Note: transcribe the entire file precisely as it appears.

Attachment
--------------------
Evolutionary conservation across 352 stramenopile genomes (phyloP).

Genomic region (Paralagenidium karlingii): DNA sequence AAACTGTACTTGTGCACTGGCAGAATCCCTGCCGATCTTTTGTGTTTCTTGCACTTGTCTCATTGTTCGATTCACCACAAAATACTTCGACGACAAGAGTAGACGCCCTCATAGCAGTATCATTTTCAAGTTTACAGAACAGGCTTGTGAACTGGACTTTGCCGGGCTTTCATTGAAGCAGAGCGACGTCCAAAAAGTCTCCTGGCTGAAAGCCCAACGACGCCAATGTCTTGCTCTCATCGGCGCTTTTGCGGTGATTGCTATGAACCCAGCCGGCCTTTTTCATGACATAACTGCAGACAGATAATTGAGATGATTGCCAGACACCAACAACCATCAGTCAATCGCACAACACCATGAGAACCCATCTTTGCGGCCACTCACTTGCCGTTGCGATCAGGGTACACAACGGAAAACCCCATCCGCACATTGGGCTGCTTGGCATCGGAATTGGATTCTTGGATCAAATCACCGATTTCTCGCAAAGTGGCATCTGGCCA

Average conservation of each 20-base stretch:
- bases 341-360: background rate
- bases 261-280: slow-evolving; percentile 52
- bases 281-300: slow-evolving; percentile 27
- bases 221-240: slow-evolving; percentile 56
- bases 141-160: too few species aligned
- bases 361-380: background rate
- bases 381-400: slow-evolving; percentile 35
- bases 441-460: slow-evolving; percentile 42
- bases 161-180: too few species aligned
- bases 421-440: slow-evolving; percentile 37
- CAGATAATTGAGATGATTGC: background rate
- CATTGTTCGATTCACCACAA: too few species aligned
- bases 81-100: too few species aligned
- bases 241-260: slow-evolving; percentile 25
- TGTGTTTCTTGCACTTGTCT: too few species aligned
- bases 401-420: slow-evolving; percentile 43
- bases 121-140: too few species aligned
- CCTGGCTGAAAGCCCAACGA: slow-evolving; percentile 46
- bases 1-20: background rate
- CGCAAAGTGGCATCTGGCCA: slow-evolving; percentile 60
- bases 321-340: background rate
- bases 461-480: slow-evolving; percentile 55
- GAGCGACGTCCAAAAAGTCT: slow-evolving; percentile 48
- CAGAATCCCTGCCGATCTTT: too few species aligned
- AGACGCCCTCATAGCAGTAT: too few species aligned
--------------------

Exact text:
Evolutionary conservation across 352 stramenopile genomes (phyloP).

Genomic region (Paralagenidium karlingii): DNA sequence AAACTGTACTTGTGCACTGGCAGAATCCCTGCCGATCTTTTGTGTTTCTTGCACTTGTCTCATTGTTCGATTCACCACAAAATACTTCGACGACAAGAGTAGACGCCCTCATAGCAGTATCATTTTCAAGTTTACAGAACAGGCTTGTGAACTGGACTTTGCCGGGCTTTCATTGAAGCAGAGCGACGTCCAAAAAGTCTCCTGGCTGAAAGCCCAACGACGCCAATGTCTTGCTCTCATCGGCGCTTTTGCGGTGATTGCTATGAACCCAGCCGGCCTTTTTCATGACATAACTGCAGACAGATAATTGAGATGATTGCCAGACACCAACAACCATCAGTCAATCGCACAACACCATGAGAACCCATCTTTGCGGCCACTCACTTGCCGTTGCGATCAGGGTACACAACGGAAAACCCCATCCGCACATTGGGCTGCTTGGCATCGGAATTGGATTCTTGGATCAAATCACCGATTTCTCGCAAAGTGGCATCTGGCCA

Average conservation of each 20-base stretch:
- bases 341-360: background rate
- bases 261-280: slow-evolving; percentile 52
- bases 281-300: slow-evolving; percentile 27
- bases 221-240: slow-evolving; percentile 56
- bases 141-160: too few species aligned
- bases 361-380: background rate
- bases 381-400: slow-evolving; percentile 35
- bases 441-460: slow-evolving; percentile 42
- bases 161-180: too few species aligned
- bases 421-440: slow-evolving; percentile 37
- CAGATAATTGAGATGATTGC: background rate
- CATTGTTCGATTCACCACAA: too few species aligned
- bases 81-100: too few species aligned
- bases 241-260: slow-evolving; percentile 25
- TGTGTTTCTTGCACTTGTCT: too few species aligned
- bases 401-420: slow-evolving; percentile 43
- bases 121-140: too few species aligned
- CCTGGCTGAAAGCCCAACGA: slow-evolving; percentile 46
- bases 1-20: background rate
- CGCAAAGTGGCATCTGGCCA: slow-evolving; percentile 60
- bases 321-340: background rate
- bases 461-480: slow-evolving; percentile 55
- GAGCGACGTCCAAAAAGTCT: slow-evolving; percentile 48
- CAGAATCCCTGCCGATCTTT: too few species aligned
- AGACGCCCTCATAGCAGTAT: too few species aligned